e-mail me at billdeg@umich.edu

11/15/2011

What's Wrong with All-American Muslim?

TLC's new reality tv show revolves around a group of Muslims who live in Dearborn, Michigan, where I happen to teach. Aside from making money without having to pay writers and actors, TLC seems to want to offer honest, interesting portrayals of Muslims to counter the predictable, ugly stereotypes the media often reproduces. The producers managed to find representatives of the community who practice the religion differently, but have so far missed lots of opportunities.

Let's start with "the community." The group the show seeks to represent is somewhat ambiguous. American Muslims in general? Not exactly, because the show is in many way *about* Dearborn and its unique dynamics. And the show seems to focus, implicitly at least, on Arab Muslims in order to engage with the cultural-religious-ethnic enclave here. That's fine; certainly the program has no obligations to represent the totality of American Islam. Indeed, looking at the intersections of religion, culture, and ethnicity could be really interesting. So, then, why do the show's personalities all seem so homogenous? Most of the stars are Shi'a from South Lebanon, which in some ways makes sense because that particular group is so prevalent, visible, and active in Dearborn. Seems like a missed opportunity, though, given the Yemeni, Palestinian, and Iraqi Muslims who live here too. All the characters seem very upwardly mobile, too. If you want to engage with religious, cultural, and ethnic intersections, broaden the scope.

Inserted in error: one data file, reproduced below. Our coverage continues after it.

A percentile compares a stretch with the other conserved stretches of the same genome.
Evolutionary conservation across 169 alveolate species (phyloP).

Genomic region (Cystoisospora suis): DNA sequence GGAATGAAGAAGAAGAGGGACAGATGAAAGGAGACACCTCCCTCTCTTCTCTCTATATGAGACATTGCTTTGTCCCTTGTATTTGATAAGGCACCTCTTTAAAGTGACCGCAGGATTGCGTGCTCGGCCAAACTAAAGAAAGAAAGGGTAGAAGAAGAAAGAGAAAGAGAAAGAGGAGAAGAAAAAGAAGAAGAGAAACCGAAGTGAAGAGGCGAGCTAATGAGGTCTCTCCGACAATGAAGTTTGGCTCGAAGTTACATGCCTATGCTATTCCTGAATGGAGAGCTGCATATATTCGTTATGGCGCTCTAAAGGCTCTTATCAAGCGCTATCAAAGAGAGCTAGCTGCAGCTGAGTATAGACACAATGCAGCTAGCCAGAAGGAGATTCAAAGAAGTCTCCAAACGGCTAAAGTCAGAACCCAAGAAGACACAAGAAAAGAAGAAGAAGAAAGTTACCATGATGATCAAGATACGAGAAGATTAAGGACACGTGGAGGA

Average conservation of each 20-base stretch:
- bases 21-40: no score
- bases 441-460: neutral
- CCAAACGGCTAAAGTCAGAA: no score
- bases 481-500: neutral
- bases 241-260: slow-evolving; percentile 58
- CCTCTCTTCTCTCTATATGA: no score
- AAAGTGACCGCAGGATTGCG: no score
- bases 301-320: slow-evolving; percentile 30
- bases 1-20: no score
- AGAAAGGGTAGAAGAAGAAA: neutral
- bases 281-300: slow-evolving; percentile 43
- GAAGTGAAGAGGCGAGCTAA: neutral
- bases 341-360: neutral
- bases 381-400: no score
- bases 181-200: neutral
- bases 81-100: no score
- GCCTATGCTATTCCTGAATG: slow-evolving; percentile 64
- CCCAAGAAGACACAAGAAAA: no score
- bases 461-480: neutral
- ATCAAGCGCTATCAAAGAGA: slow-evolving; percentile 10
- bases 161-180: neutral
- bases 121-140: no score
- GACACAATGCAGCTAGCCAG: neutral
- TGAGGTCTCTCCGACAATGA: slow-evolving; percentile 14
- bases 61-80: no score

The program also doesn't provide much context. Maybe this will happen in later episodes. So far, the show hasn't told us anything about Dearborn's history. No mention of the city's history of racism and segregation ("Keep Dearborn Clean"), for instance. Maybe the reality tv genre simply can't make room for this kind of context, but why not show the city's evolution from segregated white community to ethnic enclave? Likewise, aside from high school football players mentioning briefly the racist taunts of opposing teams, there was no mention of post-9/11 Islamaphobia. The show doesn't have to "go negative" per se, but barely mentioning this seems to me like missing context. Perhaps the show wants to tread lightly in order to connect to as wide an audience as possible, but, sheesh, if the show is about honest representations, than tell the truth.

Somewhat related to the context or lack thereof, how come there was no mention whatsoever of the old country? I don't think I heard the words "immigrant," "Lebanon," or certainly "South Lebanon" during the whole episode, aside from one woman saying that her husband "comes from the same village." If the show is exploring cultural identity and how religion and ethnicity intersect, than surely this will eventually come up. Given South Lebanon's especially contentious relationship with Israel, will mentioning context more explicitly be acceptable? Will anyone say something like, "My family comes from Bint Jbeil"? And is that desirable? I'm speaking as an outsider--neither Arab nor Muslim--so my perspective is necessarily limited.

Also, speaking of shout-outs, how about a mention of U of M Dearborn?